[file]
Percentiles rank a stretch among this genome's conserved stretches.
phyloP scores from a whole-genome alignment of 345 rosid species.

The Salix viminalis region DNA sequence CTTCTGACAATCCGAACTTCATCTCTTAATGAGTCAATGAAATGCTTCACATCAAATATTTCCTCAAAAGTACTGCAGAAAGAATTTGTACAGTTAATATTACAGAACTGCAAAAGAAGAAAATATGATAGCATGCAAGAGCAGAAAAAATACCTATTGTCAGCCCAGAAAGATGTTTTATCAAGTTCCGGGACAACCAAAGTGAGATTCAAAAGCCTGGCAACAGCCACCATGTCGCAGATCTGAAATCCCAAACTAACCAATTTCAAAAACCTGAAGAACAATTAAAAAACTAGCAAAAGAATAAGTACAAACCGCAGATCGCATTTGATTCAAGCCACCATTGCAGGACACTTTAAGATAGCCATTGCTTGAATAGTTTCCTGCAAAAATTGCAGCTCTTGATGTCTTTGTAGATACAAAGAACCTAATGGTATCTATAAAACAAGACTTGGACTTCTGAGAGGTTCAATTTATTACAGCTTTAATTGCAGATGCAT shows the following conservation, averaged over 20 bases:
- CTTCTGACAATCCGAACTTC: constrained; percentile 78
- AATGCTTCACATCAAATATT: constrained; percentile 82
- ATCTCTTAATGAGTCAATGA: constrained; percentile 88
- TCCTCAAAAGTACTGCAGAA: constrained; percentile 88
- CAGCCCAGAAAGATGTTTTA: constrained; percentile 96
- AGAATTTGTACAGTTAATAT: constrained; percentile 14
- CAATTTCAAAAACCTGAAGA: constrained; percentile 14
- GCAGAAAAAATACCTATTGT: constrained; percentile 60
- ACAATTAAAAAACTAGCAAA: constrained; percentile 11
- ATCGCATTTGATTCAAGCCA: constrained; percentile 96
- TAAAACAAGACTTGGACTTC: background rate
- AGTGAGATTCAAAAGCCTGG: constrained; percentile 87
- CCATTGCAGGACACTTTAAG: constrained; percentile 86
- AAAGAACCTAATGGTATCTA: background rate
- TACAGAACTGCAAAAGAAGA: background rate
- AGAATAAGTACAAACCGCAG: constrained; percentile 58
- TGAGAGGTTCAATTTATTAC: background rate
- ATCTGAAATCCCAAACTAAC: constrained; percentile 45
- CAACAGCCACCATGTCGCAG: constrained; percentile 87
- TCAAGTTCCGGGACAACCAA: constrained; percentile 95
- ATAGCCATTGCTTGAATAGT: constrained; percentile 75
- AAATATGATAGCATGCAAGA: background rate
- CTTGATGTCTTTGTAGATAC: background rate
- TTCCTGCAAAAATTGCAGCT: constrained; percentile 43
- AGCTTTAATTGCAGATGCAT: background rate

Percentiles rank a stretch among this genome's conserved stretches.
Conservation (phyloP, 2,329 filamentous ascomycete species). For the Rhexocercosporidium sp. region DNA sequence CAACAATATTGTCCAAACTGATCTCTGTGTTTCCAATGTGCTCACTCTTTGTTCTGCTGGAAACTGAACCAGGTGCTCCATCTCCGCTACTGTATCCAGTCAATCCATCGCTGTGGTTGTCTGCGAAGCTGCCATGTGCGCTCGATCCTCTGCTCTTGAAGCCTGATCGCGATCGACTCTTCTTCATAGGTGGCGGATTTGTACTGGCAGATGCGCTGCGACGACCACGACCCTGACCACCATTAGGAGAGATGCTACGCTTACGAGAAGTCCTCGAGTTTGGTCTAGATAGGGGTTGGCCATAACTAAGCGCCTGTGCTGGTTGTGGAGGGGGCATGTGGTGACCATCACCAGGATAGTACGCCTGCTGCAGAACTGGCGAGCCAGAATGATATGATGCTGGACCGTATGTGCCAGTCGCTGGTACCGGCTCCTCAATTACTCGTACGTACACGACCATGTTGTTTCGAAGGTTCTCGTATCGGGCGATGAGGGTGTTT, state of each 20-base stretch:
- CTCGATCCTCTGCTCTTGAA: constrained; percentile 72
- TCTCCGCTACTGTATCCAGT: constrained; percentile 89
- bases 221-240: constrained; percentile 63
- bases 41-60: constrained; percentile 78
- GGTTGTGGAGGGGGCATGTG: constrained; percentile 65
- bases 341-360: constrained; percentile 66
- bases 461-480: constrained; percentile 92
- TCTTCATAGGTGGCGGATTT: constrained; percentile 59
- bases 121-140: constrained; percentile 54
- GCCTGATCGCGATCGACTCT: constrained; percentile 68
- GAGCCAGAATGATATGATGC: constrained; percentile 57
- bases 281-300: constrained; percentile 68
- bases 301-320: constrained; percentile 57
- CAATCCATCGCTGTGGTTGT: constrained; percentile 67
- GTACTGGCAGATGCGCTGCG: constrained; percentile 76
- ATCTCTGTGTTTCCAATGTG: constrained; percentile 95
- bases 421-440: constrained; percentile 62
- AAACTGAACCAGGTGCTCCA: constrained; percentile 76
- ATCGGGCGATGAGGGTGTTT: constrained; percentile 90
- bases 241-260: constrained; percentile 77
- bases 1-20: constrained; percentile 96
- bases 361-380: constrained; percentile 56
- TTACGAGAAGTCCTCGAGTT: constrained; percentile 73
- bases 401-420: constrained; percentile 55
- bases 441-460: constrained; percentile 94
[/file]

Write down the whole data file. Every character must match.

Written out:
Percentiles rank a stretch among this genome's conserved stretches.
phyloP scores from a whole-genome alignment of 345 rosid species.

The Salix viminalis region DNA sequence CTTCTGACAATCCGAACTTCATCTCTTAATGAGTCAATGAAATGCTTCACATCAAATATTTCCTCAAAAGTACTGCAGAAAGAATTTGTACAGTTAATATTACAGAACTGCAAAAGAAGAAAATATGATAGCATGCAAGAGCAGAAAAAATACCTATTGTCAGCCCAGAAAGATGTTTTATCAAGTTCCGGGACAACCAAAGTGAGATTCAAAAGCCTGGCAACAGCCACCATGTCGCAGATCTGAAATCCCAAACTAACCAATTTCAAAAACCTGAAGAACAATTAAAAAACTAGCAAAAGAATAAGTACAAACCGCAGATCGCATTTGATTCAAGCCACCATTGCAGGACACTTTAAGATAGCCATTGCTTGAATAGTTTCCTGCAAAAATTGCAGCTCTTGATGTCTTTGTAGATACAAAGAACCTAATGGTATCTATAAAACAAGACTTGGACTTCTGAGAGGTTCAATTTATTACAGCTTTAATTGCAGATGCAT shows the following conservation, averaged over 20 bases:
- CTTCTGACAATCCGAACTTC: constrained; percentile 78
- AATGCTTCACATCAAATATT: constrained; percentile 82
- ATCTCTTAATGAGTCAATGA: constrained; percentile 88
- TCCTCAAAAGTACTGCAGAA: constrained; percentile 88
- CAGCCCAGAAAGATGTTTTA: constrained; percentile 96
- AGAATTTGTACAGTTAATAT: constrained; percentile 14
- CAATTTCAAAAACCTGAAGA: constrained; percentile 14
- GCAGAAAAAATACCTATTGT: constrained; percentile 60
- ACAATTAAAAAACTAGCAAA: constrained; percentile 11
- ATCGCATTTGATTCAAGCCA: constrained; percentile 96
- TAAAACAAGACTTGGACTTC: background rate
- AGTGAGATTCAAAAGCCTGG: constrained; percentile 87
- CCATTGCAGGACACTTTAAG: constrained; percentile 86
- AAAGAACCTAATGGTATCTA: background rate
- TACAGAACTGCAAAAGAAGA: background rate
- AGAATAAGTACAAACCGCAG: constrained; percentile 58
- TGAGAGGTTCAATTTATTAC: background rate
- ATCTGAAATCCCAAACTAAC: constrained; percentile 45
- CAACAGCCACCATGTCGCAG: constrained; percentile 87
- TCAAGTTCCGGGACAACCAA: constrained; percentile 95
- ATAGCCATTGCTTGAATAGT: constrained; percentile 75
- AAATATGATAGCATGCAAGA: background rate
- CTTGATGTCTTTGTAGATAC: background rate
- TTCCTGCAAAAATTGCAGCT: constrained; percentile 43
- AGCTTTAATTGCAGATGCAT: background rate

Percentiles rank a stretch among this genome's conserved stretches.
Conservation (phyloP, 2,329 filamentous ascomycete species). For the Rhexocercosporidium sp. region DNA sequence CAACAATATTGTCCAAACTGATCTCTGTGTTTCCAATGTGCTCACTCTTTGTTCTGCTGGAAACTGAACCAGGTGCTCCATCTCCGCTACTGTATCCAGTCAATCCATCGCTGTGGTTGTCTGCGAAGCTGCCATGTGCGCTCGATCCTCTGCTCTTGAAGCCTGATCGCGATCGACTCTTCTTCATAGGTGGCGGATTTGTACTGGCAGATGCGCTGCGACGACCACGACCCTGACCACCATTAGGAGAGATGCTACGCTTACGAGAAGTCCTCGAGTTTGGTCTAGATAGGGGTTGGCCATAACTAAGCGCCTGTGCTGGTTGTGGAGGGGGCATGTGGTGACCATCACCAGGATAGTACGCCTGCTGCAGAACTGGCGAGCCAGAATGATATGATGCTGGACCGTATGTGCCAGTCGCTGGTACCGGCTCCTCAATTACTCGTACGTACACGACCATGTTGTTTCGAAGGTTCTCGTATCGGGCGATGAGGGTGTTT, state of each 20-base stretch:
- CTCGATCCTCTGCTCTTGAA: constrained; percentile 72
- TCTCCGCTACTGTATCCAGT: constrained; percentile 89
- bases 221-240: constrained; percentile 63
- bases 41-60: constrained; percentile 78
- GGTTGTGGAGGGGGCATGTG: constrained; percentile 65
- bases 341-360: constrained; percentile 66
- bases 461-480: constrained; percentile 92
- TCTTCATAGGTGGCGGATTT: constrained; percentile 59
- bases 121-140: constrained; percentile 54
- GCCTGATCGCGATCGACTCT: constrained; percentile 68
- GAGCCAGAATGATATGATGC: constrained; percentile 57
- bases 281-300: constrained; percentile 68
- bases 301-320: constrained; percentile 57
- CAATCCATCGCTGTGGTTGT: constrained; percentile 67
- GTACTGGCAGATGCGCTGCG: constrained; percentile 76
- ATCTCTGTGTTTCCAATGTG: constrained; percentile 95
- bases 421-440: constrained; percentile 62
- AAACTGAACCAGGTGCTCCA: constrained; percentile 76
- ATCGGGCGATGAGGGTGTTT: constrained; percentile 90
- bases 241-260: constrained; percentile 77
- bases 1-20: constrained; percentile 96
- bases 361-380: constrained; percentile 56
- TTACGAGAAGTCCTCGAGTT: constrained; percentile 73
- bases 401-420: constrained; percentile 55
- bases 441-460: constrained; percentile 94